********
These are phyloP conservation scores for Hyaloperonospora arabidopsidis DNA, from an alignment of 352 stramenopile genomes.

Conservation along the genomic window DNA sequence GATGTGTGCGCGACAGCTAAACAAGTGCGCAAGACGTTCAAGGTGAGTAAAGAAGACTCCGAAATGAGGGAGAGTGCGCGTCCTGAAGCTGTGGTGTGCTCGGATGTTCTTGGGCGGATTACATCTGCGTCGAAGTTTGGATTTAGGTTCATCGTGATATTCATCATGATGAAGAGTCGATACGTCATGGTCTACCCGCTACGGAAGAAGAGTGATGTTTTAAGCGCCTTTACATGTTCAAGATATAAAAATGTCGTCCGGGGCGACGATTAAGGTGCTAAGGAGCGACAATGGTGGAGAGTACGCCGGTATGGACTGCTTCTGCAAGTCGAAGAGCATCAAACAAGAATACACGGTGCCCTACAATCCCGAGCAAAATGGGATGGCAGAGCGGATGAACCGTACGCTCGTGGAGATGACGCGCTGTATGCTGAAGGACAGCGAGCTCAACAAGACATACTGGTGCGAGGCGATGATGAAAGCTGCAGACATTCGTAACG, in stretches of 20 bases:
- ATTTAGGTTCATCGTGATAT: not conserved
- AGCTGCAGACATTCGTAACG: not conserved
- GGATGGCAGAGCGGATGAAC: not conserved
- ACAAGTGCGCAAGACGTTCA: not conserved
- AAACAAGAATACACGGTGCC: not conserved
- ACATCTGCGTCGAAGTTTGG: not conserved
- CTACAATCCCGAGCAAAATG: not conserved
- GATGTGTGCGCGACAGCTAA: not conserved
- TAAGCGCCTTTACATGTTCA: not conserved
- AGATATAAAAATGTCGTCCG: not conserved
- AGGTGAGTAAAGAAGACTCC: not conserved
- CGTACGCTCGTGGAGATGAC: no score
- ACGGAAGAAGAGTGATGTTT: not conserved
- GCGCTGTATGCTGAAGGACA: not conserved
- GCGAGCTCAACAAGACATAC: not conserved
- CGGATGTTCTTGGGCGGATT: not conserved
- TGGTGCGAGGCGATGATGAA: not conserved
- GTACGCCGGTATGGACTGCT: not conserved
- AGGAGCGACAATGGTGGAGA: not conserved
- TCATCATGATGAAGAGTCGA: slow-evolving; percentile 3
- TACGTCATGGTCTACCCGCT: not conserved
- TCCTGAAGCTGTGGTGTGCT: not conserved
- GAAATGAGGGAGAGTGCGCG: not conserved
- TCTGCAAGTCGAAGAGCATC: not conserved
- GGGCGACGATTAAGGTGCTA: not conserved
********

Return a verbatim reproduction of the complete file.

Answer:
These are phyloP conservation scores for Hyaloperonospora arabidopsidis DNA, from an alignment of 352 stramenopile genomes.

Conservation along the genomic window DNA sequence GATGTGTGCGCGACAGCTAAACAAGTGCGCAAGACGTTCAAGGTGAGTAAAGAAGACTCCGAAATGAGGGAGAGTGCGCGTCCTGAAGCTGTGGTGTGCTCGGATGTTCTTGGGCGGATTACATCTGCGTCGAAGTTTGGATTTAGGTTCATCGTGATATTCATCATGATGAAGAGTCGATACGTCATGGTCTACCCGCTACGGAAGAAGAGTGATGTTTTAAGCGCCTTTACATGTTCAAGATATAAAAATGTCGTCCGGGGCGACGATTAAGGTGCTAAGGAGCGACAATGGTGGAGAGTACGCCGGTATGGACTGCTTCTGCAAGTCGAAGAGCATCAAACAAGAATACACGGTGCCCTACAATCCCGAGCAAAATGGGATGGCAGAGCGGATGAACCGTACGCTCGTGGAGATGACGCGCTGTATGCTGAAGGACAGCGAGCTCAACAAGACATACTGGTGCGAGGCGATGATGAAAGCTGCAGACATTCGTAACG, in stretches of 20 bases:
- ATTTAGGTTCATCGTGATAT: not conserved
- AGCTGCAGACATTCGTAACG: not conserved
- GGATGGCAGAGCGGATGAAC: not conserved
- ACAAGTGCGCAAGACGTTCA: not conserved
- AAACAAGAATACACGGTGCC: not conserved
- ACATCTGCGTCGAAGTTTGG: not conserved
- CTACAATCCCGAGCAAAATG: not conserved
- GATGTGTGCGCGACAGCTAA: not conserved
- TAAGCGCCTTTACATGTTCA: not conserved
- AGATATAAAAATGTCGTCCG: not conserved
- AGGTGAGTAAAGAAGACTCC: not conserved
- CGTACGCTCGTGGAGATGAC: no score
- ACGGAAGAAGAGTGATGTTT: not conserved
- GCGCTGTATGCTGAAGGACA: not conserved
- GCGAGCTCAACAAGACATAC: not conserved
- CGGATGTTCTTGGGCGGATT: not conserved
- TGGTGCGAGGCGATGATGAA: not conserved
- GTACGCCGGTATGGACTGCT: not conserved
- AGGAGCGACAATGGTGGAGA: not conserved
- TCATCATGATGAAGAGTCGA: slow-evolving; percentile 3
- TACGTCATGGTCTACCCGCT: not conserved
- TCCTGAAGCTGTGGTGTGCT: not conserved
- GAAATGAGGGAGAGTGCGCG: not conserved
- TCTGCAAGTCGAAGAGCATC: not conserved
- GGGCGACGATTAAGGTGCTA: not conserved